Intel adds cheaper, dual-core desktop Ivy CPUs

Shopping for an Ivy Bridge processor on a budget has just gotten a little bit easier. Intel quietly updated its price list over the long weekend, and the revised document outlines some new Ivy Bridge desktop processors priced as low as $117—including several dual-core offerings.

The chips aren’t yet included in Intel’s ARK database, so you’ll have to stay tuned for a full set of specs. Information about power envelopes, integrated graphics clock speeds, and hardware virtualization capabilities seems to be unavailable right now. Still, the price list gives us the essentials:

Processor Cores Threads Clock speed L3 cache Price
Core i5-3350P 4 4 3.10 GHz 6 MB $177
Core i5-3330 4 4 3.00 GHz 6 MB $182
Core i3-3240 2 4 3.40 GHz 3 MB $138
Core i3-3225 2 4 3.30 GHz 3 MB $134
Core i3-3220 2 4 3.30 GHz 3 MB $117

The $117 Core i3-3220 represents a pretty big step down from the $184 Core i5-3450, which has been the cheapest desktop Ivy Bridge processor in the list up until now. Budget shoppers will no doubt be pleased. Heck, we’re pleased ourselves. The latest few iterations of the Econobox build from our own system guide have been saddled with the Core i3-2120, a 32-nm Sandy Bridge model. I expect the i3-3220 will make a fine substitute, provided there aren’t more compelling AMD alternatives on offer.

Speaking of AMD, this quiet budget rollout comes barely a week after AMD’s latest round of price cuts. Those cuts affected A- and FX-series desktop processors, and they brought the quickest Llano desktop APU to a buck over $100. The flagship FX-8150, which has eight threads and an unlocked upper multiplier, also fell to $183.

Comments closed
    • Johannesburg
    • 7 years ago

    Could have included the GPU for each, or are they all HD4K?

    • TAViX
    • 7 years ago

    Thank you AMD for $hitty competition…

    • ronch
    • 7 years ago

    The first thing that caught my interest is the Core i5-3330. At 3.0GHz, it’s just a few pennies cheaper than the i5-3470, the Intel SKU I’d buy if I were shopping Intel. I think I’ll stick with the 3470.

    • tootercomputer
    • 7 years ago

    This story is right up there with a page 6 column in the business news reporting that Dodge has released a new mini-van for the end of the 2012 season. I can see where the head of IT purchasing for institutions and companies intent on making large purchases of desktops would be interested in this, but otherwise, this is a yawn for me. End of summer, slow news day I guess.

    • Bauxite
    • 7 years ago

    I really hope they put out a common spec 17W 2C4T+2500 desktop part (3220U or 3220T or whatever) and not pansy out at 35W.

    Right now the only option is a dual core oem xeon with no graphics that is really hard to find, and marked up to be not much cheaper than the 4C8T+4000 45W model. The no graphics kills it for anything but serial console use cases 🙁

    They have embedded stuff that fits (really just mobile variants) but that means you have to go all in on an overpriced cpu+board combo, I want a 1155 socketed version.

      • MadManOriginal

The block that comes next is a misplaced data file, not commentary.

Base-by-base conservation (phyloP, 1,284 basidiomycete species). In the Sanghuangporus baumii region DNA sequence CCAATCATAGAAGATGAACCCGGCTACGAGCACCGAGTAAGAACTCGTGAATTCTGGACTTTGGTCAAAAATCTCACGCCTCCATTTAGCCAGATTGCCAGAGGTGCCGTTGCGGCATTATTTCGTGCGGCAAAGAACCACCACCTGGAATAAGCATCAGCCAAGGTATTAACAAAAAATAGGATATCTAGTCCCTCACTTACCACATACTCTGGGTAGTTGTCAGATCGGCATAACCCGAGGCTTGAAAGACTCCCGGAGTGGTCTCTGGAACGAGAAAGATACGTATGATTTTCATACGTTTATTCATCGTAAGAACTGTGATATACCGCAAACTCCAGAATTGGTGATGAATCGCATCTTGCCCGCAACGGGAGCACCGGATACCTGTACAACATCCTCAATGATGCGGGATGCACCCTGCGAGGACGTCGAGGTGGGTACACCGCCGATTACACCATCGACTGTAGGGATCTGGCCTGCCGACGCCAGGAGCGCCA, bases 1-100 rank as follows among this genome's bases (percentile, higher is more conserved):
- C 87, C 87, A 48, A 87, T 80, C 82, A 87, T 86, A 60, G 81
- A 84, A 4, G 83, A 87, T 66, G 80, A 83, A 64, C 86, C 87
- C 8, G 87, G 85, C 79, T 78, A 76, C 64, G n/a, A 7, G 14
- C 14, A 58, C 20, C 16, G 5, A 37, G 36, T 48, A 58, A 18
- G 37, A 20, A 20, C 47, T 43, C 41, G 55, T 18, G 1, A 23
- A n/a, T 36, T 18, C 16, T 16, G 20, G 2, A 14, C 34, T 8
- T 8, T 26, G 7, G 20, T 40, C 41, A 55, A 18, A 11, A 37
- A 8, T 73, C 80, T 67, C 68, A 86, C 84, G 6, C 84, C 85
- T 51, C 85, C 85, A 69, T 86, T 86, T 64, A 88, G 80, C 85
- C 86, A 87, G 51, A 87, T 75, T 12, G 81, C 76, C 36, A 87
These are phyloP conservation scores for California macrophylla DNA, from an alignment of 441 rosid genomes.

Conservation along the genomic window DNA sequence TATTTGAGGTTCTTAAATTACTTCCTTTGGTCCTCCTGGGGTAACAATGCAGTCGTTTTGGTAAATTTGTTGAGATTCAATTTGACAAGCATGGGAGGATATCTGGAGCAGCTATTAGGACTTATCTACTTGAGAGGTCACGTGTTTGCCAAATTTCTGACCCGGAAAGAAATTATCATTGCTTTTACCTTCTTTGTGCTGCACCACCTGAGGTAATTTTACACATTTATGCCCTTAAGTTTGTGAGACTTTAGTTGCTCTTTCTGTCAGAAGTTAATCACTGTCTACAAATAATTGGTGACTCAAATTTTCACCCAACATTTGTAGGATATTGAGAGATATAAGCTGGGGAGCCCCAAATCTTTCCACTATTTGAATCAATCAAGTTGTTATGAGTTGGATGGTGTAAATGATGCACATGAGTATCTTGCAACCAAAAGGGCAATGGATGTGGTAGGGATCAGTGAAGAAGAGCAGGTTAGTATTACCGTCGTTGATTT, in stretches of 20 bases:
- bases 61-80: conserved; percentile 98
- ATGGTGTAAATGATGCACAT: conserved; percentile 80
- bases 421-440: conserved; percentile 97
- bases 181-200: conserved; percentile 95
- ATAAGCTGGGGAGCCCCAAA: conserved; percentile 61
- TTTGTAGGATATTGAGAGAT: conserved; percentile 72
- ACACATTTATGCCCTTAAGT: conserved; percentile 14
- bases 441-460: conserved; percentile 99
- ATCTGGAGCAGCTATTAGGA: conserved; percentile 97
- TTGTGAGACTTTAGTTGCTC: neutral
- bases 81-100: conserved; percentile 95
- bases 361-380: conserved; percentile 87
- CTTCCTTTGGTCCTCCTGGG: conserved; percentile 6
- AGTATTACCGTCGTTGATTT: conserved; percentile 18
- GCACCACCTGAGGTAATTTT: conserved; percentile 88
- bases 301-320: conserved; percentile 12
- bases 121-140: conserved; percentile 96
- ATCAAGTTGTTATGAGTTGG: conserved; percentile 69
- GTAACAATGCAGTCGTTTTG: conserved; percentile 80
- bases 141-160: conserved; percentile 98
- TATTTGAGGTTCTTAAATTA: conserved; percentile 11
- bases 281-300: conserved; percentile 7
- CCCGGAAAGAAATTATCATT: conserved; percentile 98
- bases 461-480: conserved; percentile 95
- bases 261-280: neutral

• 7 years ago

      Do you want to pay $225+? (the 1k quantity tray price for the i3-3217U)

      Just get a 35W T version. The power draw difference in real life isn’t going to be 18W, and the 17W CPUs are seriously downclocked.

        • Bauxite
        • 7 years ago

        Why would I pay that when I can already get this for $184, and it fits in a standard motherboard instead of only coming in a BGA solder package for mobile oems to put on their own motherboards:

        [url<]http://ark.intel.com/products/65735/Intel-Xeon-Processor-E3-1220LV2-3M-Cache-2_30-GHz[/url<] If the 35W fit the mold I would get this: [url<]http://ark.intel.com/products/53448/Intel-Core-i5-2390T-Processor-3M-Cache-up-to-3_50-GHz[/url<] Of course, its gouged by all the online resellers so after their markup its about the same price as this: [url<]http://ark.intel.com/products/65728/Intel-Xeon-Processor-E3-1265LV2-8M-Cache-2_50-GHz[/url<] The 35W are not low enough, its not the power, its the thermals. A modern core (not atom) with the cheapest video output and low TDP isn't too much to ask. The one you linked wastes TDP headroom to have a HD4000, and means buying a custom >$500 motherboard with it soldered on. (or tearing apart a laptop)

          • esterhasz
          • 7 years ago

          I agree that a lower TDP chip would be nice, but by undervolting and underclocking, I got the SB dual core in my HTPC with little effort below 25W. With IB and a strict limit of clockspeed even less than 10W should be possible.

            • MadManOriginal
            • 7 years ago

            Is that 25W the total system power draw?

            • esterhasz
            • 7 years ago

            No, it’s about 18W at idle and goes up to about 40W at full CPU load (2.8 Ghz), both with HDD sleeping and a picoPSU. I’m sure that with a bit more effort, one could cut that quite a bit further.

          • MadManOriginal
          • 7 years ago

          Well then, get one of the Xeons if you’re so insistent upon having a CPU with a certain TDP. If you know they already exist, what are you complaining about?

          [quote<]its not the power, its the thermals[/quote<] Derp...you do understand what TDP really means and how it's related to power draw and 'thermals' right?

            • Bauxite
            • 7 years ago